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Trump’s foreign policy team emerges: Exxon CEO for Secretary of State; John Bolton as deputy; Rohrabacher as Russia Ambassador

The statements, views and opinions expressed in this column are solely those of the author and do not necessarily represent those of this site. This site does not give financial, investment or medical advice.

The first firm indications of the line up of President elect Trump’s foreign policy team emerged last night, and if they are correct – which they almost certainly are – then they show once again Donald Trump’s unexpectedly sure touch, and his commitment to a rapprochement with Russia.

It  seems that Rex Tillerson, Exxon’s CEO, is Trump’s choice for Secretary of State. 

To the dismay of many people, including especially the US’s European allies and the UN Secretariat, the terrifying hardliner John Bolton is to be Deputy Secretary of State. 

Nikki Haley has already been chosen for US ambassador to the UN in place of the truly dreadful Samantha Power. 

Congressman Dana Rohrabacher, the preferred choice for Secretary of State of those people anxious for a rapprochement between the US and Russia, is to be US ambassador to Moscow.

These are shrewd choices if they are Trump’s actual choices. 

The fundamental problem Donald Trump would have faced had he nominated as Secretary of State people like Dana Rohrabacher and Tulsi Gabbard is that they would have had no chance of being confirmed by the Senate.  By contrast this line-up does have such a chance.

To be clear, Rex Tillerson knows Russia a great deal better than either Rohrabacher or Gabbard do, and he has experience of meetings with Russia’s President Putin and with important people in Russia like Rosneft’s CEO Igor Sechin.  Shortly before the imposition of the sanctions Exxon had forged an alliance to develop Russia’s Arctic oil fields with Rosneft, though because of the sanctions this deal had to be put on ice, causing Exxon heavy losses

Appointing Tillerson to the post of Secretary of State gives Trump a colleague who shares his views about Russia, has strong contacts there, and who is presumably as unhappy about the sanctions as Trump is.  In addition as a businessman Tillerson is well positioned to forge the sort of commercial relations between the US and Russia which Trump is said to want, and which up to now have been the key part of the relationship which has been missing. 

More to the point, as a top businessman heading the US’s biggest oil company, it will be far more difficult for people like John McCain and Lindsey Graham to mobilise opposition to Tillerson amongst Republicans in the Senate, with talk of Exxon’s CEO not being an American patriot and being a stooge of the Kremlin probably just too ridiculous to gain traction with most people.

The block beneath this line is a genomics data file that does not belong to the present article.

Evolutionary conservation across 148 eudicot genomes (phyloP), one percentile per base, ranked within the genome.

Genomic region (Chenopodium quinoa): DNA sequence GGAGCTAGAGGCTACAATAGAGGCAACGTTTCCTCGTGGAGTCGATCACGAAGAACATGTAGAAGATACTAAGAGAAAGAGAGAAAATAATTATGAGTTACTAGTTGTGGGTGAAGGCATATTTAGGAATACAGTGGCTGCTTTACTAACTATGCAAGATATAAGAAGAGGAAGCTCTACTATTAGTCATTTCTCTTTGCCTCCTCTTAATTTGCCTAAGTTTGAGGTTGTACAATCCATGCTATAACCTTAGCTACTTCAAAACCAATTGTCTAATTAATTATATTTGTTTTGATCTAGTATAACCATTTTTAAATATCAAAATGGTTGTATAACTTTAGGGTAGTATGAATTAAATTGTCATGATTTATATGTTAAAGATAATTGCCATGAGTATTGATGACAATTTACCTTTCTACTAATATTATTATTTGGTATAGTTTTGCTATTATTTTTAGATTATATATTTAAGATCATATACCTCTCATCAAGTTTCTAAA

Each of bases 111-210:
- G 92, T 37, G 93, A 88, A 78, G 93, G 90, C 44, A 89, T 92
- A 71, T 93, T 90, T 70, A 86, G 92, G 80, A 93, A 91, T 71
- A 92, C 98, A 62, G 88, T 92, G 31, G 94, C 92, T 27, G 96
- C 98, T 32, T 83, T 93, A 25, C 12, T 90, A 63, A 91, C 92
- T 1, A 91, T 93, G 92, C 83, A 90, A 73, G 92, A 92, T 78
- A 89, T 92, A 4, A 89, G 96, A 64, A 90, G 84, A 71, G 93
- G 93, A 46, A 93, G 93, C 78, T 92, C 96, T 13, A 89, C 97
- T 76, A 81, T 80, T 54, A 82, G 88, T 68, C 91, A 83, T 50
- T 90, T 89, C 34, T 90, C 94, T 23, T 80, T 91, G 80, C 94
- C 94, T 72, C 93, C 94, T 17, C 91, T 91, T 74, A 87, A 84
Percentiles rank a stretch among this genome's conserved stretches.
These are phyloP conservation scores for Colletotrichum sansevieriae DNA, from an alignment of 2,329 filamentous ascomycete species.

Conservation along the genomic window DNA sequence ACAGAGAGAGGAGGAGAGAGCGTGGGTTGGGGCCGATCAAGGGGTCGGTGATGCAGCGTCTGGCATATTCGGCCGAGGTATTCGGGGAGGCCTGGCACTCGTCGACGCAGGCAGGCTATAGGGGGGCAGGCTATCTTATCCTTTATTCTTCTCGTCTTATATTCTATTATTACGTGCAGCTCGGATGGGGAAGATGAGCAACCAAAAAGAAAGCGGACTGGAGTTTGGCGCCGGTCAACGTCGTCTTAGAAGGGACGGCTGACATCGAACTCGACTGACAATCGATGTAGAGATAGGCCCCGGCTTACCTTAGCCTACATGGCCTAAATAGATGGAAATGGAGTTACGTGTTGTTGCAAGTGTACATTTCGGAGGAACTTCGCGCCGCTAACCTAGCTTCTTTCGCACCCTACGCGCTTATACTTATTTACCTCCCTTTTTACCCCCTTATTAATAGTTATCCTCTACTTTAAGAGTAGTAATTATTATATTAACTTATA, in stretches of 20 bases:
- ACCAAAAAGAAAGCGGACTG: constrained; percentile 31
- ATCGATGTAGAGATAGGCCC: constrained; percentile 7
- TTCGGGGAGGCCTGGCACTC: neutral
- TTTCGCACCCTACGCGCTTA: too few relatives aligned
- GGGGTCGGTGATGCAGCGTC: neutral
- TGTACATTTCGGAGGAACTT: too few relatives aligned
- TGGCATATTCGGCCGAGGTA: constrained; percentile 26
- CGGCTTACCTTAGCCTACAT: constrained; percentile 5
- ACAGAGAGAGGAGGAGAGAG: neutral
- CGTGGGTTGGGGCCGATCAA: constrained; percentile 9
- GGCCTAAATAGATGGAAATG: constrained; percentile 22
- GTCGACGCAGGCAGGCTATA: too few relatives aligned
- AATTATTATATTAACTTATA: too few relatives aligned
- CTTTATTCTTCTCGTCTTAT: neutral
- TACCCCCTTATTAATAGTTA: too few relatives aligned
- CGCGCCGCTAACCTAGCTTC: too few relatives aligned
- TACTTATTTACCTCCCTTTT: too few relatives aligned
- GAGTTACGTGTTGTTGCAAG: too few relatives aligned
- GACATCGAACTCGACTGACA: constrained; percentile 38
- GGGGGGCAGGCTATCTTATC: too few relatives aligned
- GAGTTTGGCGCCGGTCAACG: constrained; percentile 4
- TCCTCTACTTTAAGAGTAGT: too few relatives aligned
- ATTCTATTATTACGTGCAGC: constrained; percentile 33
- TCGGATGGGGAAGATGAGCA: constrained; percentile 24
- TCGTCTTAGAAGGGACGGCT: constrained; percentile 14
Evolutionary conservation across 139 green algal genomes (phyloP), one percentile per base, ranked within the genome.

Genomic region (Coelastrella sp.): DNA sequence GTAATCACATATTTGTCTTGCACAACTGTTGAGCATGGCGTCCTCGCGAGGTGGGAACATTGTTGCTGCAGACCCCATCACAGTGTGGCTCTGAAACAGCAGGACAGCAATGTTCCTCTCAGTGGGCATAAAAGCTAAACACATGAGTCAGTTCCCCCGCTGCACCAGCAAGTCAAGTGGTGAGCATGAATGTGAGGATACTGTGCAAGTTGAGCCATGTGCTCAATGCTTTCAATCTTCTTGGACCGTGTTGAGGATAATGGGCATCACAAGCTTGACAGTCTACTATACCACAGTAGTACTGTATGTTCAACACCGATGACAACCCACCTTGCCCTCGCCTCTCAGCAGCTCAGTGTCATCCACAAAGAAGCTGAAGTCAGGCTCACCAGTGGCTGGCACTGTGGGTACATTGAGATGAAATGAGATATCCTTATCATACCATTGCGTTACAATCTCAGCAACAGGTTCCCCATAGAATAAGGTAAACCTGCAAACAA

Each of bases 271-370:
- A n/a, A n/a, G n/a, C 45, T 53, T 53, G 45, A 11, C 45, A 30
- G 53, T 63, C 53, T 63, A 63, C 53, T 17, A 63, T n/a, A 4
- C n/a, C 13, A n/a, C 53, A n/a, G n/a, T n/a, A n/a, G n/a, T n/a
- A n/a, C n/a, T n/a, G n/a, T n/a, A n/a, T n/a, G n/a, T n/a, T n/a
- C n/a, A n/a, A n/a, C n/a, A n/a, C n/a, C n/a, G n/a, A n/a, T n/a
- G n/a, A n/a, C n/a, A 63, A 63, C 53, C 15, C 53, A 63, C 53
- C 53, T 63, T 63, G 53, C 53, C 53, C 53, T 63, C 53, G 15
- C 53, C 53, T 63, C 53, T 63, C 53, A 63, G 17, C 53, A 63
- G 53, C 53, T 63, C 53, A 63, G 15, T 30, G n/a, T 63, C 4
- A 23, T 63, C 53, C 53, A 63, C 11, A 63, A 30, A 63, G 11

As for claims Tillerson has no background in government service or in international diplomacy, as CEO of the world’s biggest oil company he probably has more international experience than most diplomats do.

By contrast, having seen Rohrabacher in a television interview and hearing his pungent comments on Russia – he called allegations of human rights abuses in Russia “baloney” – I am sorry to say that I am sure that if Trump had nominated him Secretary of State he would have stood absolutely no chance of being confirmed by the Senate. 

In the far more low profile (but still critically important) post of ambassador to Russia he does have such a chance, though I suspect it will still be a hard struggle.

As for John Bolton’s appointment, though it will dismay many people, Trump is being careful to keep him away from positions that relate to Russia.  His appointment not only ‘balances the ticket’ but gives Trump a heavy hitter with whom he can terrify the Europeans.  Presumably Bolton will take over Victoria Nuland’s job.

All in all, if these really are Trump’s choices then they show again his sure touch, exposing talk of a chaotic transition as nonsense

They also show something else.  Trump clearly does believe in reaching out to Russia.  He is carefully crafting a foreign policy team that like him shares this objective, and which can be relied upon to pursue it. 

This is in sharp contrast to Barack Obama, whose famous “reset” with Russia failed in large part because he surrounded himself with anti-Russian neocons – Hillary Clinton, Victoria Nuland, Susan Rice – who all opposed it.


The statements, views and opinions expressed in this column are solely those of the author and do not necessarily represent those of this site. This site does not give financial, investment or medical advice.

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